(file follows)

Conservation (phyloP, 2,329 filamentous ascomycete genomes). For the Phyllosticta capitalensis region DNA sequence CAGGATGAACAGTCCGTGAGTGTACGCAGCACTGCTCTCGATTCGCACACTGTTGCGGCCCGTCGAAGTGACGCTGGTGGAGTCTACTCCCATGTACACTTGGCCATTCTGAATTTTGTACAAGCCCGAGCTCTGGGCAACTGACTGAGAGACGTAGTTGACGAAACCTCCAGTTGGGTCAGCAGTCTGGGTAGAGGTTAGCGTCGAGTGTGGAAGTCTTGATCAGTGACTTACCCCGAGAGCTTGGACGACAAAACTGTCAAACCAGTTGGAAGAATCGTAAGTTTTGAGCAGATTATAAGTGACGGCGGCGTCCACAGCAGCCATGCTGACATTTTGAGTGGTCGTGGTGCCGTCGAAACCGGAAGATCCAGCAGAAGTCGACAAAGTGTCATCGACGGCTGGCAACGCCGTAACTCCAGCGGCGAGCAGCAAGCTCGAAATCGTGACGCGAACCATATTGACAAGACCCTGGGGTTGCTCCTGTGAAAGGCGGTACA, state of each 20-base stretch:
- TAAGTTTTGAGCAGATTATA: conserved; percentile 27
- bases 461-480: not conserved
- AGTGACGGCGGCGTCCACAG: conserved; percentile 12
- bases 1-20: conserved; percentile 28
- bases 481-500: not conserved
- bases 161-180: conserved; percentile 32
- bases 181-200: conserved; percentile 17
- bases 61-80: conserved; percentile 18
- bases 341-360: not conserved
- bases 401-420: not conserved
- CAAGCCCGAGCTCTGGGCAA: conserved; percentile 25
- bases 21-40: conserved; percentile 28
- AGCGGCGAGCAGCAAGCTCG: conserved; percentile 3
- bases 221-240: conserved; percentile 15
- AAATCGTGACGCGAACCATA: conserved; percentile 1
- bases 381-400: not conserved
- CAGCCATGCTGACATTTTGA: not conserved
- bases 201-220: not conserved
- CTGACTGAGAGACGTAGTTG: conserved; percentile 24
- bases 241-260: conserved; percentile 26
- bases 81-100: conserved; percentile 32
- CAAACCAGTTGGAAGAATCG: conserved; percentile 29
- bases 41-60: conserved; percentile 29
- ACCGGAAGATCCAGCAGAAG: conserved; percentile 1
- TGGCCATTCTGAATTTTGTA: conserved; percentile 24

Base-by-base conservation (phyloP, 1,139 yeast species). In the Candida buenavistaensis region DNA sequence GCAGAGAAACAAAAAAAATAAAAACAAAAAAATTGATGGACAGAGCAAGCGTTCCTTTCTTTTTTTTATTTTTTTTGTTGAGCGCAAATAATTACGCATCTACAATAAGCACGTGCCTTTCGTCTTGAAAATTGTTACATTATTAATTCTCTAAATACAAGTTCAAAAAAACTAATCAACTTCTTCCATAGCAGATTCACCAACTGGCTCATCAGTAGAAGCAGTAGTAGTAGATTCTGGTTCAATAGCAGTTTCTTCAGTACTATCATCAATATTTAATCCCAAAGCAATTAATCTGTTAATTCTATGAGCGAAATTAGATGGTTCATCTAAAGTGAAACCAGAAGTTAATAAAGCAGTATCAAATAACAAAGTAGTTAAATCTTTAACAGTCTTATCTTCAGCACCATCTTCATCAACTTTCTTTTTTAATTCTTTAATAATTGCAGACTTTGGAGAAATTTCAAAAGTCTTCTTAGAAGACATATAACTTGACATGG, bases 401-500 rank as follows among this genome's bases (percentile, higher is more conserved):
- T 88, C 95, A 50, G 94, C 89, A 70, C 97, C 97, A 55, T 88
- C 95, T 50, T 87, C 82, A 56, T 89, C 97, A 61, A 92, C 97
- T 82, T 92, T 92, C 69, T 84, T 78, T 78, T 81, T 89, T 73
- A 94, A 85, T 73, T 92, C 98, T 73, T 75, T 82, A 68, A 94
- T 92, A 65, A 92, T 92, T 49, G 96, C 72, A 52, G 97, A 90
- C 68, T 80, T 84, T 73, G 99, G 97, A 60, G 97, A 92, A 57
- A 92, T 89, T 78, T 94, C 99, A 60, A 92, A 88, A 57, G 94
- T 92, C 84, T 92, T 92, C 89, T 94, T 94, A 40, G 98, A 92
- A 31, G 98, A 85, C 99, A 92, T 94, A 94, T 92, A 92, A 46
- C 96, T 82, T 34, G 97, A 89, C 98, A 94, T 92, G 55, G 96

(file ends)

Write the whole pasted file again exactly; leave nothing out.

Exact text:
Conservation (phyloP, 2,329 filamentous ascomycete genomes). For the Phyllosticta capitalensis region DNA sequence CAGGATGAACAGTCCGTGAGTGTACGCAGCACTGCTCTCGATTCGCACACTGTTGCGGCCCGTCGAAGTGACGCTGGTGGAGTCTACTCCCATGTACACTTGGCCATTCTGAATTTTGTACAAGCCCGAGCTCTGGGCAACTGACTGAGAGACGTAGTTGACGAAACCTCCAGTTGGGTCAGCAGTCTGGGTAGAGGTTAGCGTCGAGTGTGGAAGTCTTGATCAGTGACTTACCCCGAGAGCTTGGACGACAAAACTGTCAAACCAGTTGGAAGAATCGTAAGTTTTGAGCAGATTATAAGTGACGGCGGCGTCCACAGCAGCCATGCTGACATTTTGAGTGGTCGTGGTGCCGTCGAAACCGGAAGATCCAGCAGAAGTCGACAAAGTGTCATCGACGGCTGGCAACGCCGTAACTCCAGCGGCGAGCAGCAAGCTCGAAATCGTGACGCGAACCATATTGACAAGACCCTGGGGTTGCTCCTGTGAAAGGCGGTACA, state of each 20-base stretch:
- TAAGTTTTGAGCAGATTATA: conserved; percentile 27
- bases 461-480: not conserved
- AGTGACGGCGGCGTCCACAG: conserved; percentile 12
- bases 1-20: conserved; percentile 28
- bases 481-500: not conserved
- bases 161-180: conserved; percentile 32
- bases 181-200: conserved; percentile 17
- bases 61-80: conserved; percentile 18
- bases 341-360: not conserved
- bases 401-420: not conserved
- CAAGCCCGAGCTCTGGGCAA: conserved; percentile 25
- bases 21-40: conserved; percentile 28
- AGCGGCGAGCAGCAAGCTCG: conserved; percentile 3
- bases 221-240: conserved; percentile 15
- AAATCGTGACGCGAACCATA: conserved; percentile 1
- bases 381-400: not conserved
- CAGCCATGCTGACATTTTGA: not conserved
- bases 201-220: not conserved
- CTGACTGAGAGACGTAGTTG: conserved; percentile 24
- bases 241-260: conserved; percentile 26
- bases 81-100: conserved; percentile 32
- CAAACCAGTTGGAAGAATCG: conserved; percentile 29
- bases 41-60: conserved; percentile 29
- ACCGGAAGATCCAGCAGAAG: conserved; percentile 1
- TGGCCATTCTGAATTTTGTA: conserved; percentile 24

Base-by-base conservation (phyloP, 1,139 yeast species). In the Candida buenavistaensis region DNA sequence GCAGAGAAACAAAAAAAATAAAAACAAAAAAATTGATGGACAGAGCAAGCGTTCCTTTCTTTTTTTTATTTTTTTTGTTGAGCGCAAATAATTACGCATCTACAATAAGCACGTGCCTTTCGTCTTGAAAATTGTTACATTATTAATTCTCTAAATACAAGTTCAAAAAAACTAATCAACTTCTTCCATAGCAGATTCACCAACTGGCTCATCAGTAGAAGCAGTAGTAGTAGATTCTGGTTCAATAGCAGTTTCTTCAGTACTATCATCAATATTTAATCCCAAAGCAATTAATCTGTTAATTCTATGAGCGAAATTAGATGGTTCATCTAAAGTGAAACCAGAAGTTAATAAAGCAGTATCAAATAACAAAGTAGTTAAATCTTTAACAGTCTTATCTTCAGCACCATCTTCATCAACTTTCTTTTTTAATTCTTTAATAATTGCAGACTTTGGAGAAATTTCAAAAGTCTTCTTAGAAGACATATAACTTGACATGG, bases 401-500 rank as follows among this genome's bases (percentile, higher is more conserved):
- T 88, C 95, A 50, G 94, C 89, A 70, C 97, C 97, A 55, T 88
- C 95, T 50, T 87, C 82, A 56, T 89, C 97, A 61, A 92, C 97
- T 82, T 92, T 92, C 69, T 84, T 78, T 78, T 81, T 89, T 73
- A 94, A 85, T 73, T 92, C 98, T 73, T 75, T 82, A 68, A 94
- T 92, A 65, A 92, T 92, T 49, G 96, C 72, A 52, G 97, A 90
- C 68, T 80, T 84, T 73, G 99, G 97, A 60, G 97, A 92, A 57
- A 92, T 89, T 78, T 94, C 99, A 60, A 92, A 88, A 57, G 94
- T 92, C 84, T 92, T 92, C 89, T 94, T 94, A 40, G 98, A 92
- A 31, G 98, A 85, C 99, A 92, T 94, A 94, T 92, A 92, A 46
- C 96, T 82, T 34, G 97, A 89, C 98, A 94, T 92, G 55, G 96